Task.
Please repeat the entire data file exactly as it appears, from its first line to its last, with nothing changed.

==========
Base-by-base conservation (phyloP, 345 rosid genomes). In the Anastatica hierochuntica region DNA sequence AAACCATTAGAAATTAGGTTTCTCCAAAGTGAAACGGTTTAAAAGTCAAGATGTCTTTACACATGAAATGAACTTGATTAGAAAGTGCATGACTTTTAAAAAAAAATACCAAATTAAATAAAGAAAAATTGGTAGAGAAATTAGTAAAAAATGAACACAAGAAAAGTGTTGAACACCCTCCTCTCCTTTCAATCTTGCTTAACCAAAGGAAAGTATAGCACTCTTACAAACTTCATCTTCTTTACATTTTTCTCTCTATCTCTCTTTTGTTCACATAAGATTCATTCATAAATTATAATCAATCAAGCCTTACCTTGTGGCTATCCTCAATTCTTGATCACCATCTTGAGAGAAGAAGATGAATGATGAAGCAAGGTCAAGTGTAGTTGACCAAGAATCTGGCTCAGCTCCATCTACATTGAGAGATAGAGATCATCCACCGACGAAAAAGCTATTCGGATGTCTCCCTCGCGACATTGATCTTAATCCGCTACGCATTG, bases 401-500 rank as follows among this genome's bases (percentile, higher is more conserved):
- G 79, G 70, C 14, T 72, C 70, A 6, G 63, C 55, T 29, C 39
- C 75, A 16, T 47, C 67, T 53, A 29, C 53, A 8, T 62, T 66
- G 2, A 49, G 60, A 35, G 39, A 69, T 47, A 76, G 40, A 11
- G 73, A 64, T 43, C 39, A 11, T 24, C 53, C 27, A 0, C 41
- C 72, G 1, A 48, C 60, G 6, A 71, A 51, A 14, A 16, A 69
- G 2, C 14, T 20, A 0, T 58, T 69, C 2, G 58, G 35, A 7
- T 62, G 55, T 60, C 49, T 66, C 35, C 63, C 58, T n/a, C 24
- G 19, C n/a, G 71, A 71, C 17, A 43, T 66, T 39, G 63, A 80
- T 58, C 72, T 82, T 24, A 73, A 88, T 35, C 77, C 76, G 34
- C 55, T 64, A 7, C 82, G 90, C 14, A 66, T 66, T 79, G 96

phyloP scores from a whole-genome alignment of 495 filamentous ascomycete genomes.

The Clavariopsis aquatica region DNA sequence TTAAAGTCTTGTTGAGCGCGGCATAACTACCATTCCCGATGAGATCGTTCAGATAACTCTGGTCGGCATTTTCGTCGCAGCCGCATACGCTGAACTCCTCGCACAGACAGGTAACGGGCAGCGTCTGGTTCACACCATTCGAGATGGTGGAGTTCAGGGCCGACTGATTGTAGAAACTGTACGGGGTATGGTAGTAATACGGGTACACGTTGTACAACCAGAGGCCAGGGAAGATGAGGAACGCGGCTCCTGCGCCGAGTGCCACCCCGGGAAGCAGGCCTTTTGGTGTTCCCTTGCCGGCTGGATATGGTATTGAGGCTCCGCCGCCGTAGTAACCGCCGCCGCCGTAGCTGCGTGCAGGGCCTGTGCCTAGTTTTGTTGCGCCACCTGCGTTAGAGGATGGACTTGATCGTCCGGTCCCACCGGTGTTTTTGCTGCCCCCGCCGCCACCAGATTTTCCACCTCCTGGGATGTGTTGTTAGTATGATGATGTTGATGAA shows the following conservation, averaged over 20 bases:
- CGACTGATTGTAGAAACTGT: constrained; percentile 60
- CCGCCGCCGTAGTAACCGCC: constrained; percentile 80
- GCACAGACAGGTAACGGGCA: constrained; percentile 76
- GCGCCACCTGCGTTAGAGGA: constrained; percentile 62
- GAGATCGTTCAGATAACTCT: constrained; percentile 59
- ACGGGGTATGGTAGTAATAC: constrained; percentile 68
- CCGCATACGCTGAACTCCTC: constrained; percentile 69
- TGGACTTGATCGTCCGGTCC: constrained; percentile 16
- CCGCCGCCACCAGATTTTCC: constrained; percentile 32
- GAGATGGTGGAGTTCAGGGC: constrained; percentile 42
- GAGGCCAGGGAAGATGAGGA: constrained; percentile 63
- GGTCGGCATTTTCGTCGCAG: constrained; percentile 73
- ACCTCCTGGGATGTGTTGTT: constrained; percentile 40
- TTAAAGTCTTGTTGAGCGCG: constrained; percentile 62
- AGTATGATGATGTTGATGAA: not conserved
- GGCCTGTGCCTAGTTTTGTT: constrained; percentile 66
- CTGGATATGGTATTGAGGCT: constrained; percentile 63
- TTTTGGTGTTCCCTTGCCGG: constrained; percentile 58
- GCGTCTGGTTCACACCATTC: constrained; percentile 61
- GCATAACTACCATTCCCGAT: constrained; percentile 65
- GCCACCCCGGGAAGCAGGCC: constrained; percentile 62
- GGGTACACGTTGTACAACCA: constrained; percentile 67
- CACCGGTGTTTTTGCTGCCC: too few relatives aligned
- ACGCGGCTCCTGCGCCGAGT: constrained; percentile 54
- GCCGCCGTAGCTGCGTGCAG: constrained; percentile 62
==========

Base-by-base conservation (phyloP, 345 rosid genomes). In the Anastatica hierochuntica region DNA sequence AAACCATTAGAAATTAGGTTTCTCCAAAGTGAAACGGTTTAAAAGTCAAGATGTCTTTACACATGAAATGAACTTGATTAGAAAGTGCATGACTTTTAAAAAAAAATACCAAATTAAATAAAGAAAAATTGGTAGAGAAATTAGTAAAAAATGAACACAAGAAAAGTGTTGAACACCCTCCTCTCCTTTCAATCTTGCTTAACCAAAGGAAAGTATAGCACTCTTACAAACTTCATCTTCTTTACATTTTTCTCTCTATCTCTCTTTTGTTCACATAAGATTCATTCATAAATTATAATCAATCAAGCCTTACCTTGTGGCTATCCTCAATTCTTGATCACCATCTTGAGAGAAGAAGATGAATGATGAAGCAAGGTCAAGTGTAGTTGACCAAGAATCTGGCTCAGCTCCATCTACATTGAGAGATAGAGATCATCCACCGACGAAAAAGCTATTCGGATGTCTCCCTCGCGACATTGATCTTAATCCGCTACGCATTG, bases 401-500 rank as follows among this genome's bases (percentile, higher is more conserved):
- G 79, G 70, C 14, T 72, C 70, A 6, G 63, C 55, T 29, C 39
- C 75, A 16, T 47, C 67, T 53, A 29, C 53, A 8, T 62, T 66
- G 2, A 49, G 60, A 35, G 39, A 69, T 47, A 76, G 40, A 11
- G 73, A 64, T 43, C 39, A 11, T 24, C 53, C 27, A 0, C 41
- C 72, G 1, A 48, C 60, G 6, A 71, A 51, A 14, A 16, A 69
- G 2, C 14, T 20, A 0, T 58, T 69, C 2, G 58, G 35, A 7
- T 62, G 55, T 60, C 49, T 66, C 35, C 63, C 58, T n/a, C 24
- G 19, C n/a, G 71, A 71, C 17, A 43, T 66, T 39, G 63, A 80
- T 58, C 72, T 82, T 24, A 73, A 88, T 35, C 77, C 76, G 34
- C 55, T 64, A 7, C 82, G 90, C 14, A 66, T 66, T 79, G 96

phyloP scores from a whole-genome alignment of 495 filamentous ascomycete genomes.

The Clavariopsis aquatica region DNA sequence TTAAAGTCTTGTTGAGCGCGGCATAACTACCATTCCCGATGAGATCGTTCAGATAACTCTGGTCGGCATTTTCGTCGCAGCCGCATACGCTGAACTCCTCGCACAGACAGGTAACGGGCAGCGTCTGGTTCACACCATTCGAGATGGTGGAGTTCAGGGCCGACTGATTGTAGAAACTGTACGGGGTATGGTAGTAATACGGGTACACGTTGTACAACCAGAGGCCAGGGAAGATGAGGAACGCGGCTCCTGCGCCGAGTGCCACCCCGGGAAGCAGGCCTTTTGGTGTTCCCTTGCCGGCTGGATATGGTATTGAGGCTCCGCCGCCGTAGTAACCGCCGCCGCCGTAGCTGCGTGCAGGGCCTGTGCCTAGTTTTGTTGCGCCACCTGCGTTAGAGGATGGACTTGATCGTCCGGTCCCACCGGTGTTTTTGCTGCCCCCGCCGCCACCAGATTTTCCACCTCCTGGGATGTGTTGTTAGTATGATGATGTTGATGAA shows the following conservation, averaged over 20 bases:
- CGACTGATTGTAGAAACTGT: constrained; percentile 60
- CCGCCGCCGTAGTAACCGCC: constrained; percentile 80
- GCACAGACAGGTAACGGGCA: constrained; percentile 76
- GCGCCACCTGCGTTAGAGGA: constrained; percentile 62
- GAGATCGTTCAGATAACTCT: constrained; percentile 59
- ACGGGGTATGGTAGTAATAC: constrained; percentile 68
- CCGCATACGCTGAACTCCTC: constrained; percentile 69
- TGGACTTGATCGTCCGGTCC: constrained; percentile 16
- CCGCCGCCACCAGATTTTCC: constrained; percentile 32
- GAGATGGTGGAGTTCAGGGC: constrained; percentile 42
- GAGGCCAGGGAAGATGAGGA: constrained; percentile 63
- GGTCGGCATTTTCGTCGCAG: constrained; percentile 73
- ACCTCCTGGGATGTGTTGTT: constrained; percentile 40
- TTAAAGTCTTGTTGAGCGCG: constrained; percentile 62
- AGTATGATGATGTTGATGAA: not conserved
- GGCCTGTGCCTAGTTTTGTT: constrained; percentile 66
- CTGGATATGGTATTGAGGCT: constrained; percentile 63
- TTTTGGTGTTCCCTTGCCGG: constrained; percentile 58
- GCGTCTGGTTCACACCATTC: constrained; percentile 61
- GCATAACTACCATTCCCGAT: constrained; percentile 65
- GCCACCCCGGGAAGCAGGCC: constrained; percentile 62
- GGGTACACGTTGTACAACCA: constrained; percentile 67
- CACCGGTGTTTTTGCTGCCC: too few relatives aligned
- ACGCGGCTCCTGCGCCGAGT: constrained; percentile 54
- GCCGCCGTAGCTGCGTGCAG: constrained; percentile 62